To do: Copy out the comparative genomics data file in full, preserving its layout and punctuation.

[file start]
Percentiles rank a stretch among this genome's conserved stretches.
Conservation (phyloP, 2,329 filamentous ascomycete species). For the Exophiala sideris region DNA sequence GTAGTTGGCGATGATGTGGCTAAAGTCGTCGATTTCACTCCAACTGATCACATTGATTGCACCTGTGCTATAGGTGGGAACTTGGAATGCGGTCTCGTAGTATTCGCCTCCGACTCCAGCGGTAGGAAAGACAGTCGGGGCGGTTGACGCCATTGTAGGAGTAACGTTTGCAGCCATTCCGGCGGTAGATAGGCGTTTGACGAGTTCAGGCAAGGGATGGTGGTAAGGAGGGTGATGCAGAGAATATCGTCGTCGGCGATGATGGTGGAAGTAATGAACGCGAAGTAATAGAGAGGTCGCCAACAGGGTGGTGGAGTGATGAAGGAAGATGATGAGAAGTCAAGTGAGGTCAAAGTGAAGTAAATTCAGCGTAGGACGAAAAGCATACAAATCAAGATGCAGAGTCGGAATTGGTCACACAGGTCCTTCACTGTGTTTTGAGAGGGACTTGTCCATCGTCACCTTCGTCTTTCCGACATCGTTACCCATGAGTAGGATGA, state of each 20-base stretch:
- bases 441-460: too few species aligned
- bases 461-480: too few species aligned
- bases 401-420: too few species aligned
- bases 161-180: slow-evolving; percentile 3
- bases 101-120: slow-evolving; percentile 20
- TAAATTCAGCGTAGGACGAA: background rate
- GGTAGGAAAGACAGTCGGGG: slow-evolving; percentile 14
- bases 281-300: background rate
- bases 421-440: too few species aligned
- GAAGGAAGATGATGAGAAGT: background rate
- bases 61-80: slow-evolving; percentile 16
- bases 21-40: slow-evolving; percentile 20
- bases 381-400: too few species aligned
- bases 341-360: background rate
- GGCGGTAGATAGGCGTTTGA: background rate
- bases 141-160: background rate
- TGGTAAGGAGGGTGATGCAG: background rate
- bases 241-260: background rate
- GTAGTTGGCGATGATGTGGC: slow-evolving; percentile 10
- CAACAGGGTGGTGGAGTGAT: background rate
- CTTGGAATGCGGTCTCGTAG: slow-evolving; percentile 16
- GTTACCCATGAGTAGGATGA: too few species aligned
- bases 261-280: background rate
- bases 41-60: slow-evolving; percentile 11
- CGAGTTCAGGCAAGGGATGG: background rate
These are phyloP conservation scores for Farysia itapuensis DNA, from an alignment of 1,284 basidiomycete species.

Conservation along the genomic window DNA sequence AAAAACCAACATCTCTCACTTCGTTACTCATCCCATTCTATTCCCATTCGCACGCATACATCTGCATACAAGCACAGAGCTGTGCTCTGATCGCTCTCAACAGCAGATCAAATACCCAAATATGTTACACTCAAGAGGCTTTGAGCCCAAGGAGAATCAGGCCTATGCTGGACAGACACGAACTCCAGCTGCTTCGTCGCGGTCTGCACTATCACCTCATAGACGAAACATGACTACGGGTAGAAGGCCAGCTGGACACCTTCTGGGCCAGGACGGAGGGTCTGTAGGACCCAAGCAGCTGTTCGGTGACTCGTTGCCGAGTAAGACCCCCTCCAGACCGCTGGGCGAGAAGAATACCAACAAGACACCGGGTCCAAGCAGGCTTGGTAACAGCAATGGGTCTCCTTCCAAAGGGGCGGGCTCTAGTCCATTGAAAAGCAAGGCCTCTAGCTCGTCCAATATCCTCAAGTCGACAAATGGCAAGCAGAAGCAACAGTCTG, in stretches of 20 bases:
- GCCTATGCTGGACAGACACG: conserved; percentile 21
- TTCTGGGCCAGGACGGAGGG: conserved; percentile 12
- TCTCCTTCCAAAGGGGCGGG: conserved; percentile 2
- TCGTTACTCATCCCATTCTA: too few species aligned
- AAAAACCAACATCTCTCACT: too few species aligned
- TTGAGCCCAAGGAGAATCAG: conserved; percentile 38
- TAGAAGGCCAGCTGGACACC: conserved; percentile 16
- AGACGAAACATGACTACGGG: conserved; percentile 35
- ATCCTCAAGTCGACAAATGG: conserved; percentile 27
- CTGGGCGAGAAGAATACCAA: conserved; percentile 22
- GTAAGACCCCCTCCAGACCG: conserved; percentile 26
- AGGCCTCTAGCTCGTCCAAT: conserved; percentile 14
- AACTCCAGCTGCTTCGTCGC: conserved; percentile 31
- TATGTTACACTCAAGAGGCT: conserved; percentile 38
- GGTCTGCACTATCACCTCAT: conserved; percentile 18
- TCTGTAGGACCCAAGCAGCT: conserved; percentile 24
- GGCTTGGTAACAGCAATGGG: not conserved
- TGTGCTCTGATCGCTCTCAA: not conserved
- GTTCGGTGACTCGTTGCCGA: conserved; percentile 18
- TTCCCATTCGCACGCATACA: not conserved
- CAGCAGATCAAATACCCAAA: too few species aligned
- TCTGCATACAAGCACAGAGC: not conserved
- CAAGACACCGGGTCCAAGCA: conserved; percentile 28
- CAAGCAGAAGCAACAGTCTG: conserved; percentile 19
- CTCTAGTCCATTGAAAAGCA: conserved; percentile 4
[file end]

Percentiles rank a stretch among this genome's conserved stretches.
Conservation (phyloP, 2,329 filamentous ascomycete species). For the Exophiala sideris region DNA sequence GTAGTTGGCGATGATGTGGCTAAAGTCGTCGATTTCACTCCAACTGATCACATTGATTGCACCTGTGCTATAGGTGGGAACTTGGAATGCGGTCTCGTAGTATTCGCCTCCGACTCCAGCGGTAGGAAAGACAGTCGGGGCGGTTGACGCCATTGTAGGAGTAACGTTTGCAGCCATTCCGGCGGTAGATAGGCGTTTGACGAGTTCAGGCAAGGGATGGTGGTAAGGAGGGTGATGCAGAGAATATCGTCGTCGGCGATGATGGTGGAAGTAATGAACGCGAAGTAATAGAGAGGTCGCCAACAGGGTGGTGGAGTGATGAAGGAAGATGATGAGAAGTCAAGTGAGGTCAAAGTGAAGTAAATTCAGCGTAGGACGAAAAGCATACAAATCAAGATGCAGAGTCGGAATTGGTCACACAGGTCCTTCACTGTGTTTTGAGAGGGACTTGTCCATCGTCACCTTCGTCTTTCCGACATCGTTACCCATGAGTAGGATGA, state of each 20-base stretch:
- bases 441-460: too few species aligned
- bases 461-480: too few species aligned
- bases 401-420: too few species aligned
- bases 161-180: slow-evolving; percentile 3
- bases 101-120: slow-evolving; percentile 20
- TAAATTCAGCGTAGGACGAA: background rate
- GGTAGGAAAGACAGTCGGGG: slow-evolving; percentile 14
- bases 281-300: background rate
- bases 421-440: too few species aligned
- GAAGGAAGATGATGAGAAGT: background rate
- bases 61-80: slow-evolving; percentile 16
- bases 21-40: slow-evolving; percentile 20
- bases 381-400: too few species aligned
- bases 341-360: background rate
- GGCGGTAGATAGGCGTTTGA: background rate
- bases 141-160: background rate
- TGGTAAGGAGGGTGATGCAG: background rate
- bases 241-260: background rate
- GTAGTTGGCGATGATGTGGC: slow-evolving; percentile 10
- CAACAGGGTGGTGGAGTGAT: background rate
- CTTGGAATGCGGTCTCGTAG: slow-evolving; percentile 16
- GTTACCCATGAGTAGGATGA: too few species aligned
- bases 261-280: background rate
- bases 41-60: slow-evolving; percentile 11
- CGAGTTCAGGCAAGGGATGG: background rate
These are phyloP conservation scores for Farysia itapuensis DNA, from an alignment of 1,284 basidiomycete species.

Conservation along the genomic window DNA sequence AAAAACCAACATCTCTCACTTCGTTACTCATCCCATTCTATTCCCATTCGCACGCATACATCTGCATACAAGCACAGAGCTGTGCTCTGATCGCTCTCAACAGCAGATCAAATACCCAAATATGTTACACTCAAGAGGCTTTGAGCCCAAGGAGAATCAGGCCTATGCTGGACAGACACGAACTCCAGCTGCTTCGTCGCGGTCTGCACTATCACCTCATAGACGAAACATGACTACGGGTAGAAGGCCAGCTGGACACCTTCTGGGCCAGGACGGAGGGTCTGTAGGACCCAAGCAGCTGTTCGGTGACTCGTTGCCGAGTAAGACCCCCTCCAGACCGCTGGGCGAGAAGAATACCAACAAGACACCGGGTCCAAGCAGGCTTGGTAACAGCAATGGGTCTCCTTCCAAAGGGGCGGGCTCTAGTCCATTGAAAAGCAAGGCCTCTAGCTCGTCCAATATCCTCAAGTCGACAAATGGCAAGCAGAAGCAACAGTCTG, in stretches of 20 bases:
- GCCTATGCTGGACAGACACG: conserved; percentile 21
- TTCTGGGCCAGGACGGAGGG: conserved; percentile 12
- TCTCCTTCCAAAGGGGCGGG: conserved; percentile 2
- TCGTTACTCATCCCATTCTA: too few species aligned
- AAAAACCAACATCTCTCACT: too few species aligned
- TTGAGCCCAAGGAGAATCAG: conserved; percentile 38
- TAGAAGGCCAGCTGGACACC: conserved; percentile 16
- AGACGAAACATGACTACGGG: conserved; percentile 35
- ATCCTCAAGTCGACAAATGG: conserved; percentile 27
- CTGGGCGAGAAGAATACCAA: conserved; percentile 22
- GTAAGACCCCCTCCAGACCG: conserved; percentile 26
- AGGCCTCTAGCTCGTCCAAT: conserved; percentile 14
- AACTCCAGCTGCTTCGTCGC: conserved; percentile 31
- TATGTTACACTCAAGAGGCT: conserved; percentile 38
- GGTCTGCACTATCACCTCAT: conserved; percentile 18
- TCTGTAGGACCCAAGCAGCT: conserved; percentile 24
- GGCTTGGTAACAGCAATGGG: not conserved
- TGTGCTCTGATCGCTCTCAA: not conserved
- GTTCGGTGACTCGTTGCCGA: conserved; percentile 18
- TTCCCATTCGCACGCATACA: not conserved
- CAGCAGATCAAATACCCAAA: too few species aligned
- TCTGCATACAAGCACAGAGC: not conserved
- CAAGACACCGGGTCCAAGCA: conserved; percentile 28
- CAAGCAGAAGCAACAGTCTG: conserved; percentile 19
- CTCTAGTCCATTGAAAAGCA: conserved; percentile 4